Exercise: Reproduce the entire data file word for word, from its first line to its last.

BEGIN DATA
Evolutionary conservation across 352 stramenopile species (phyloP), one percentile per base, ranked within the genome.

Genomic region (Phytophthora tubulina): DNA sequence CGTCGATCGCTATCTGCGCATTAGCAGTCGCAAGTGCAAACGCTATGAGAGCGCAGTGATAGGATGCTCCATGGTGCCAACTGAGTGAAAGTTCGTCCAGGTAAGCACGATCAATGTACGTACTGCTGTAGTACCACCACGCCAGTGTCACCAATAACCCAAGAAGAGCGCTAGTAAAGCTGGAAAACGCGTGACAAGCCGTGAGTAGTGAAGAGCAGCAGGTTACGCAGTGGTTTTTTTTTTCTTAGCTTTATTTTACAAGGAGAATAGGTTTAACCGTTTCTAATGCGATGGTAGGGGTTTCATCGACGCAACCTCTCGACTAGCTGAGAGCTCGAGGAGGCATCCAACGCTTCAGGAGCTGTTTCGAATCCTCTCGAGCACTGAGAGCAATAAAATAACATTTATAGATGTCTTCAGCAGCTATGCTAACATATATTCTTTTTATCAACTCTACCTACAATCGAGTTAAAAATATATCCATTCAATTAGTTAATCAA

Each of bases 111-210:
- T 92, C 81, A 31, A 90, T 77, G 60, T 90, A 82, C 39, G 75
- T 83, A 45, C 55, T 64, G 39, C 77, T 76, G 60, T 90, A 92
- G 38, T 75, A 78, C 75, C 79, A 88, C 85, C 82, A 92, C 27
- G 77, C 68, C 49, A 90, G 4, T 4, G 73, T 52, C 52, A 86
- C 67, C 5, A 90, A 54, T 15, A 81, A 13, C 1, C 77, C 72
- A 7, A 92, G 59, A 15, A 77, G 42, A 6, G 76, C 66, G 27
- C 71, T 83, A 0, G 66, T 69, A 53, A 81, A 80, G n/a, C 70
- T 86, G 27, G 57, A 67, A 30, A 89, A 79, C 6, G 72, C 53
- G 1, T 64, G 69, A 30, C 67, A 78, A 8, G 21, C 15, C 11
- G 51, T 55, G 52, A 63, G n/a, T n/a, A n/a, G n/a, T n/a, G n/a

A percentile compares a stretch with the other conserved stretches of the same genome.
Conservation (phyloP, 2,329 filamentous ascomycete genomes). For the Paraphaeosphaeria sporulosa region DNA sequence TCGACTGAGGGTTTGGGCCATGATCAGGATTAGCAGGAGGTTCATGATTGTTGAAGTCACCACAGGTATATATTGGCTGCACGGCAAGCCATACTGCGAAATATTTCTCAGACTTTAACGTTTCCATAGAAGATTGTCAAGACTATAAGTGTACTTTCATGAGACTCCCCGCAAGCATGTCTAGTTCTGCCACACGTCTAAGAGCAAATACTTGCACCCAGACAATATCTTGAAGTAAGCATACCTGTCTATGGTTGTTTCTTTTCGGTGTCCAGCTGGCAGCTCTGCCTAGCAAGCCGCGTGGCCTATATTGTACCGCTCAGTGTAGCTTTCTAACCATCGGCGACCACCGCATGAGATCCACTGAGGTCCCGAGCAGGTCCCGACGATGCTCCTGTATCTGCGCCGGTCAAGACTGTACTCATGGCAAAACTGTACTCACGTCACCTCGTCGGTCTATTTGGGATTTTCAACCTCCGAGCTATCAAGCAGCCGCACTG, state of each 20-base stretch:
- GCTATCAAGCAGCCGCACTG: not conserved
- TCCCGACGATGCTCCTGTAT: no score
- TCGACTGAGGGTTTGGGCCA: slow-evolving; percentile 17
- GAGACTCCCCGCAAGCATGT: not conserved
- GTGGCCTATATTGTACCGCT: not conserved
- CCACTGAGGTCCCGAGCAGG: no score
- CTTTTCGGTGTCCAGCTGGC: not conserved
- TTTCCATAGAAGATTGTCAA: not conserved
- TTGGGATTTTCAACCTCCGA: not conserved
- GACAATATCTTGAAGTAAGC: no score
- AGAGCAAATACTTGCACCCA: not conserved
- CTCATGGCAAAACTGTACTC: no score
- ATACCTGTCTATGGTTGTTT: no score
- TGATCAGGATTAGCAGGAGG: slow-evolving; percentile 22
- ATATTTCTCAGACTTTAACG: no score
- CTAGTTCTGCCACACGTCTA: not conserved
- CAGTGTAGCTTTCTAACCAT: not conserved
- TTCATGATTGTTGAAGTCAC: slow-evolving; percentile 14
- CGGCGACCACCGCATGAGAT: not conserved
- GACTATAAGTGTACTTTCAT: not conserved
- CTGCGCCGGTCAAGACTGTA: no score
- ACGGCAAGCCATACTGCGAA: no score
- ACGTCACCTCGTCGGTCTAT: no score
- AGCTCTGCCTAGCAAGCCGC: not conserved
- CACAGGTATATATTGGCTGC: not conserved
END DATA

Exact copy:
Evolutionary conservation across 352 stramenopile species (phyloP), one percentile per base, ranked within the genome.

Genomic region (Phytophthora tubulina): DNA sequence CGTCGATCGCTATCTGCGCATTAGCAGTCGCAAGTGCAAACGCTATGAGAGCGCAGTGATAGGATGCTCCATGGTGCCAACTGAGTGAAAGTTCGTCCAGGTAAGCACGATCAATGTACGTACTGCTGTAGTACCACCACGCCAGTGTCACCAATAACCCAAGAAGAGCGCTAGTAAAGCTGGAAAACGCGTGACAAGCCGTGAGTAGTGAAGAGCAGCAGGTTACGCAGTGGTTTTTTTTTTCTTAGCTTTATTTTACAAGGAGAATAGGTTTAACCGTTTCTAATGCGATGGTAGGGGTTTCATCGACGCAACCTCTCGACTAGCTGAGAGCTCGAGGAGGCATCCAACGCTTCAGGAGCTGTTTCGAATCCTCTCGAGCACTGAGAGCAATAAAATAACATTTATAGATGTCTTCAGCAGCTATGCTAACATATATTCTTTTTATCAACTCTACCTACAATCGAGTTAAAAATATATCCATTCAATTAGTTAATCAA

Each of bases 111-210:
- T 92, C 81, A 31, A 90, T 77, G 60, T 90, A 82, C 39, G 75
- T 83, A 45, C 55, T 64, G 39, C 77, T 76, G 60, T 90, A 92
- G 38, T 75, A 78, C 75, C 79, A 88, C 85, C 82, A 92, C 27
- G 77, C 68, C 49, A 90, G 4, T 4, G 73, T 52, C 52, A 86
- C 67, C 5, A 90, A 54, T 15, A 81, A 13, C 1, C 77, C 72
- A 7, A 92, G 59, A 15, A 77, G 42, A 6, G 76, C 66, G 27
- C 71, T 83, A 0, G 66, T 69, A 53, A 81, A 80, G n/a, C 70
- T 86, G 27, G 57, A 67, A 30, A 89, A 79, C 6, G 72, C 53
- G 1, T 64, G 69, A 30, C 67, A 78, A 8, G 21, C 15, C 11
- G 51, T 55, G 52, A 63, G n/a, T n/a, A n/a, G n/a, T n/a, G n/a

A percentile compares a stretch with the other conserved stretches of the same genome.
Conservation (phyloP, 2,329 filamentous ascomycete genomes). For the Paraphaeosphaeria sporulosa region DNA sequence TCGACTGAGGGTTTGGGCCATGATCAGGATTAGCAGGAGGTTCATGATTGTTGAAGTCACCACAGGTATATATTGGCTGCACGGCAAGCCATACTGCGAAATATTTCTCAGACTTTAACGTTTCCATAGAAGATTGTCAAGACTATAAGTGTACTTTCATGAGACTCCCCGCAAGCATGTCTAGTTCTGCCACACGTCTAAGAGCAAATACTTGCACCCAGACAATATCTTGAAGTAAGCATACCTGTCTATGGTTGTTTCTTTTCGGTGTCCAGCTGGCAGCTCTGCCTAGCAAGCCGCGTGGCCTATATTGTACCGCTCAGTGTAGCTTTCTAACCATCGGCGACCACCGCATGAGATCCACTGAGGTCCCGAGCAGGTCCCGACGATGCTCCTGTATCTGCGCCGGTCAAGACTGTACTCATGGCAAAACTGTACTCACGTCACCTCGTCGGTCTATTTGGGATTTTCAACCTCCGAGCTATCAAGCAGCCGCACTG, state of each 20-base stretch:
- GCTATCAAGCAGCCGCACTG: not conserved
- TCCCGACGATGCTCCTGTAT: no score
- TCGACTGAGGGTTTGGGCCA: slow-evolving; percentile 17
- GAGACTCCCCGCAAGCATGT: not conserved
- GTGGCCTATATTGTACCGCT: not conserved
- CCACTGAGGTCCCGAGCAGG: no score
- CTTTTCGGTGTCCAGCTGGC: not conserved
- TTTCCATAGAAGATTGTCAA: not conserved
- TTGGGATTTTCAACCTCCGA: not conserved
- GACAATATCTTGAAGTAAGC: no score
- AGAGCAAATACTTGCACCCA: not conserved
- CTCATGGCAAAACTGTACTC: no score
- ATACCTGTCTATGGTTGTTT: no score
- TGATCAGGATTAGCAGGAGG: slow-evolving; percentile 22
- ATATTTCTCAGACTTTAACG: no score
- CTAGTTCTGCCACACGTCTA: not conserved
- CAGTGTAGCTTTCTAACCAT: not conserved
- TTCATGATTGTTGAAGTCAC: slow-evolving; percentile 14
- CGGCGACCACCGCATGAGAT: not conserved
- GACTATAAGTGTACTTTCAT: not conserved
- CTGCGCCGGTCAAGACTGTA: no score
- ACGGCAAGCCATACTGCGAA: no score
- ACGTCACCTCGTCGGTCTAT: no score
- AGCTCTGCCTAGCAAGCCGC: not conserved
- CACAGGTATATATTGGCTGC: not conserved